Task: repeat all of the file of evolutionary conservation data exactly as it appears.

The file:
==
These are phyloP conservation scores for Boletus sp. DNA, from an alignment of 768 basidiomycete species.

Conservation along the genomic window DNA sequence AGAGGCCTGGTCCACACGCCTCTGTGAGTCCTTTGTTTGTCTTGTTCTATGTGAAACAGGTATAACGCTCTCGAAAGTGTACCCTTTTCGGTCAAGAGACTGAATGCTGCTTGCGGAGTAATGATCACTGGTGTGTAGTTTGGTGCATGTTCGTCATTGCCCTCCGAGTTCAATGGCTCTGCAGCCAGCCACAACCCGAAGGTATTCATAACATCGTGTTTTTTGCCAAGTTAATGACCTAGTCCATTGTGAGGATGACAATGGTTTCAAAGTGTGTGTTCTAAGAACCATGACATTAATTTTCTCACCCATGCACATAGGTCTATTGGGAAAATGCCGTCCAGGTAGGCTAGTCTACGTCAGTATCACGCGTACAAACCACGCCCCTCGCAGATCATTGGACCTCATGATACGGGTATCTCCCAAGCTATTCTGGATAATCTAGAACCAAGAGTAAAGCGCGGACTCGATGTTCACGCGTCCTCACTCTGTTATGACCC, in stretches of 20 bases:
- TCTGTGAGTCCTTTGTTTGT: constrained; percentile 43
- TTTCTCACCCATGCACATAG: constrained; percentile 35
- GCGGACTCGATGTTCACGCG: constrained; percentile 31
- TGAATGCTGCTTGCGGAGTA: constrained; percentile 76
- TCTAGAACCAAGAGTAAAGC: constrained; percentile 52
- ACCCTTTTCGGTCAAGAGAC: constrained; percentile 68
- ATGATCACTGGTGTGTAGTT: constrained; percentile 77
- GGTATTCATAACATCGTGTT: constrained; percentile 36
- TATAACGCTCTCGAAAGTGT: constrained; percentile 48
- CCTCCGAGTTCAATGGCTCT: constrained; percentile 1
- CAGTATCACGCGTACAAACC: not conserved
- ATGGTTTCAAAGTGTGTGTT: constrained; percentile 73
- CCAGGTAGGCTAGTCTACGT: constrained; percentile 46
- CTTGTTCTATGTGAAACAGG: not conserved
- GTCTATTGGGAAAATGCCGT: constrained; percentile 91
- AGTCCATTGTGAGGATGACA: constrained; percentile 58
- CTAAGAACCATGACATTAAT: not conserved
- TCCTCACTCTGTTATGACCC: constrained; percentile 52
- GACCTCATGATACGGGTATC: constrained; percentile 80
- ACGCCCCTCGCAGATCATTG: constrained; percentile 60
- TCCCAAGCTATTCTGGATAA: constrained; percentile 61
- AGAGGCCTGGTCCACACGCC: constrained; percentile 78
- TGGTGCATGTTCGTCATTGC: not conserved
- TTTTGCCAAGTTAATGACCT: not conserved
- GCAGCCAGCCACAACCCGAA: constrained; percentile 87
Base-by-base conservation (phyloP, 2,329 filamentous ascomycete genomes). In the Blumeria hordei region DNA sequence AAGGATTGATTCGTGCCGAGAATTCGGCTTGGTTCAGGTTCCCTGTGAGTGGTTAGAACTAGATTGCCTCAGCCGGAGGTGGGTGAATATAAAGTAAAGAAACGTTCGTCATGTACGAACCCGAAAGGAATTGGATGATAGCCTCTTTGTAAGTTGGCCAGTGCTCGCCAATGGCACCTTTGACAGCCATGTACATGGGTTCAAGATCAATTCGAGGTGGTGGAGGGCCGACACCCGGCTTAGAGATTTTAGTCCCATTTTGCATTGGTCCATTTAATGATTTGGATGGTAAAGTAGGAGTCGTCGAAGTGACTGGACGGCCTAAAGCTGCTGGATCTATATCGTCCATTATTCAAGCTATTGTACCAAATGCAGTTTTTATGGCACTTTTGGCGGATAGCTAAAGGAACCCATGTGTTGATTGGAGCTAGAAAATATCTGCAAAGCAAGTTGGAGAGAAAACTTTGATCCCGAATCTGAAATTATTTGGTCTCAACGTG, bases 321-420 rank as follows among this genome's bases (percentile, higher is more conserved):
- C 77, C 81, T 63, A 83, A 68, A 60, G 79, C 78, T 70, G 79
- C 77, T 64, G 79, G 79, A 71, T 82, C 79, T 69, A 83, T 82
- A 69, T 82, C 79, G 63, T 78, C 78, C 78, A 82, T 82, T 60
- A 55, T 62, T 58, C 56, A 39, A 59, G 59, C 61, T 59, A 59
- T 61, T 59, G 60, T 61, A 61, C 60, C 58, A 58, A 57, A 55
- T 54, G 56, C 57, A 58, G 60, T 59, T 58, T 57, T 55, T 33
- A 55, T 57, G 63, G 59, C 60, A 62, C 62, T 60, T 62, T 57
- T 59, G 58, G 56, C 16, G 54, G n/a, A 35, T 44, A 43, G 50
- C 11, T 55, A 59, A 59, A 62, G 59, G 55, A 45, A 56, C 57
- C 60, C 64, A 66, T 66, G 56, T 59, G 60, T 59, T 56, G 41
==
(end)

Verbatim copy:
These are phyloP conservation scores for Boletus sp. DNA, from an alignment of 768 basidiomycete species.

Conservation along the genomic window DNA sequence AGAGGCCTGGTCCACACGCCTCTGTGAGTCCTTTGTTTGTCTTGTTCTATGTGAAACAGGTATAACGCTCTCGAAAGTGTACCCTTTTCGGTCAAGAGACTGAATGCTGCTTGCGGAGTAATGATCACTGGTGTGTAGTTTGGTGCATGTTCGTCATTGCCCTCCGAGTTCAATGGCTCTGCAGCCAGCCACAACCCGAAGGTATTCATAACATCGTGTTTTTTGCCAAGTTAATGACCTAGTCCATTGTGAGGATGACAATGGTTTCAAAGTGTGTGTTCTAAGAACCATGACATTAATTTTCTCACCCATGCACATAGGTCTATTGGGAAAATGCCGTCCAGGTAGGCTAGTCTACGTCAGTATCACGCGTACAAACCACGCCCCTCGCAGATCATTGGACCTCATGATACGGGTATCTCCCAAGCTATTCTGGATAATCTAGAACCAAGAGTAAAGCGCGGACTCGATGTTCACGCGTCCTCACTCTGTTATGACCC, in stretches of 20 bases:
- TCTGTGAGTCCTTTGTTTGT: constrained; percentile 43
- TTTCTCACCCATGCACATAG: constrained; percentile 35
- GCGGACTCGATGTTCACGCG: constrained; percentile 31
- TGAATGCTGCTTGCGGAGTA: constrained; percentile 76
- TCTAGAACCAAGAGTAAAGC: constrained; percentile 52
- ACCCTTTTCGGTCAAGAGAC: constrained; percentile 68
- ATGATCACTGGTGTGTAGTT: constrained; percentile 77
- GGTATTCATAACATCGTGTT: constrained; percentile 36
- TATAACGCTCTCGAAAGTGT: constrained; percentile 48
- CCTCCGAGTTCAATGGCTCT: constrained; percentile 1
- CAGTATCACGCGTACAAACC: not conserved
- ATGGTTTCAAAGTGTGTGTT: constrained; percentile 73
- CCAGGTAGGCTAGTCTACGT: constrained; percentile 46
- CTTGTTCTATGTGAAACAGG: not conserved
- GTCTATTGGGAAAATGCCGT: constrained; percentile 91
- AGTCCATTGTGAGGATGACA: constrained; percentile 58
- CTAAGAACCATGACATTAAT: not conserved
- TCCTCACTCTGTTATGACCC: constrained; percentile 52
- GACCTCATGATACGGGTATC: constrained; percentile 80
- ACGCCCCTCGCAGATCATTG: constrained; percentile 60
- TCCCAAGCTATTCTGGATAA: constrained; percentile 61
- AGAGGCCTGGTCCACACGCC: constrained; percentile 78
- TGGTGCATGTTCGTCATTGC: not conserved
- TTTTGCCAAGTTAATGACCT: not conserved
- GCAGCCAGCCACAACCCGAA: constrained; percentile 87
Base-by-base conservation (phyloP, 2,329 filamentous ascomycete genomes). In the Blumeria hordei region DNA sequence AAGGATTGATTCGTGCCGAGAATTCGGCTTGGTTCAGGTTCCCTGTGAGTGGTTAGAACTAGATTGCCTCAGCCGGAGGTGGGTGAATATAAAGTAAAGAAACGTTCGTCATGTACGAACCCGAAAGGAATTGGATGATAGCCTCTTTGTAAGTTGGCCAGTGCTCGCCAATGGCACCTTTGACAGCCATGTACATGGGTTCAAGATCAATTCGAGGTGGTGGAGGGCCGACACCCGGCTTAGAGATTTTAGTCCCATTTTGCATTGGTCCATTTAATGATTTGGATGGTAAAGTAGGAGTCGTCGAAGTGACTGGACGGCCTAAAGCTGCTGGATCTATATCGTCCATTATTCAAGCTATTGTACCAAATGCAGTTTTTATGGCACTTTTGGCGGATAGCTAAAGGAACCCATGTGTTGATTGGAGCTAGAAAATATCTGCAAAGCAAGTTGGAGAGAAAACTTTGATCCCGAATCTGAAATTATTTGGTCTCAACGTG, bases 321-420 rank as follows among this genome's bases (percentile, higher is more conserved):
- C 77, C 81, T 63, A 83, A 68, A 60, G 79, C 78, T 70, G 79
- C 77, T 64, G 79, G 79, A 71, T 82, C 79, T 69, A 83, T 82
- A 69, T 82, C 79, G 63, T 78, C 78, C 78, A 82, T 82, T 60
- A 55, T 62, T 58, C 56, A 39, A 59, G 59, C 61, T 59, A 59
- T 61, T 59, G 60, T 61, A 61, C 60, C 58, A 58, A 57, A 55
- T 54, G 56, C 57, A 58, G 60, T 59, T 58, T 57, T 55, T 33
- A 55, T 57, G 63, G 59, C 60, A 62, C 62, T 60, T 62, T 57
- T 59, G 58, G 56, C 16, G 54, G n/a, A 35, T 44, A 43, G 50
- C 11, T 55, A 59, A 59, A 62, G 59, G 55, A 45, A 56, C 57
- C 60, C 64, A 66, T 66, G 56, T 59, G 60, T 59, T 56, G 41